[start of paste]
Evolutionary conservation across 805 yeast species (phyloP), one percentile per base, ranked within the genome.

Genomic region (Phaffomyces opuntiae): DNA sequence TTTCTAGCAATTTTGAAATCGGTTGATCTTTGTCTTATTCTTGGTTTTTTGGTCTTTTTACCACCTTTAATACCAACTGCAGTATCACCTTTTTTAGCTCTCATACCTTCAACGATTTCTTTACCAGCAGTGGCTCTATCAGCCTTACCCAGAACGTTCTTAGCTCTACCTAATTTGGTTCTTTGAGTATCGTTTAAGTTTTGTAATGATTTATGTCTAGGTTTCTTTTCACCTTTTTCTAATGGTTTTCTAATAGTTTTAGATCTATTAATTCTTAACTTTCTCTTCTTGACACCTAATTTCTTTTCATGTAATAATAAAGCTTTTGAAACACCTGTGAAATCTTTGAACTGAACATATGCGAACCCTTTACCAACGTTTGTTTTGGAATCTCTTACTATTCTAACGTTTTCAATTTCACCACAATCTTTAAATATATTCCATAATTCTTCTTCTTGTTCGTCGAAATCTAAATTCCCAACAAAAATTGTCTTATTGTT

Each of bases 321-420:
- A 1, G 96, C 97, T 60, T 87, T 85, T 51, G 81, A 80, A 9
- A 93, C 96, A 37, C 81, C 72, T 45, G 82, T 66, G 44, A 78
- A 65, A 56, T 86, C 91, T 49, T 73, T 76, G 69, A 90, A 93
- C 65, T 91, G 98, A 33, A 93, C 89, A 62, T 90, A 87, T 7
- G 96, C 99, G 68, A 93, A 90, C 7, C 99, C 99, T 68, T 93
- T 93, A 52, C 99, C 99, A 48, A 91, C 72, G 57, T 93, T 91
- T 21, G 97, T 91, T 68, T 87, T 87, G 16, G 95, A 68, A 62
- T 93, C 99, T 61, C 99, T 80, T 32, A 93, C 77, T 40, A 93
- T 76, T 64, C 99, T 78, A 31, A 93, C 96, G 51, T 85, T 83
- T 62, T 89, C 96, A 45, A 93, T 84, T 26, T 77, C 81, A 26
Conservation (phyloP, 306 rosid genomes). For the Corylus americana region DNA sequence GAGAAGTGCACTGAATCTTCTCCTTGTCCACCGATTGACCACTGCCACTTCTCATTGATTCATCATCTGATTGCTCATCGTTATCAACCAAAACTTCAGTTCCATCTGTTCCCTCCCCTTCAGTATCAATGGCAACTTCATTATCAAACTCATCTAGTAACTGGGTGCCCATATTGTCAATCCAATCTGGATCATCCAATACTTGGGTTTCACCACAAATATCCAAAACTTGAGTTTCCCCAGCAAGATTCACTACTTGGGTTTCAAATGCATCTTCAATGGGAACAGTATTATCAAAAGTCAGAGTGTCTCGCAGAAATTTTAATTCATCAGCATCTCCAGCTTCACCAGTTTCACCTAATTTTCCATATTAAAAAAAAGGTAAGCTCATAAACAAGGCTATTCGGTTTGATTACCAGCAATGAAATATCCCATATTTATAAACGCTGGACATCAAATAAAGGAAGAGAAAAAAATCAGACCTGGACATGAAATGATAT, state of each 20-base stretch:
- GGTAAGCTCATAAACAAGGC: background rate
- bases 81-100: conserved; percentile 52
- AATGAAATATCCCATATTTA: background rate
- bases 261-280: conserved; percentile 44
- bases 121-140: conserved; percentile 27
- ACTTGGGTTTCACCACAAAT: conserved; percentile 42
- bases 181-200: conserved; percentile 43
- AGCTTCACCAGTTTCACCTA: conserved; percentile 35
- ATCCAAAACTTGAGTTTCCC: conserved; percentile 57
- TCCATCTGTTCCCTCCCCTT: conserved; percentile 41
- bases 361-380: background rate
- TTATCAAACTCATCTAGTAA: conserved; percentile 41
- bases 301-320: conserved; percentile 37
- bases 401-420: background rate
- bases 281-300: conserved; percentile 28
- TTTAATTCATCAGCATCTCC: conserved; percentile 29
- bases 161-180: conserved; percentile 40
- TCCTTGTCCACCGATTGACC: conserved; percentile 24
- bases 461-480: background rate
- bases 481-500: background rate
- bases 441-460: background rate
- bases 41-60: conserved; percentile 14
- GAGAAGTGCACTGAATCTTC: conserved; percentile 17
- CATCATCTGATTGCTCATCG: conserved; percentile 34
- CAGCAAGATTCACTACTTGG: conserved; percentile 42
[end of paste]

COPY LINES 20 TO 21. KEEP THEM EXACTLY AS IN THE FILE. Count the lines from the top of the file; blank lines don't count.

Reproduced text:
- ACTTGGGTTTCACCACAAAT: conserved; percentile 42
- bases 181-200: conserved; percentile 43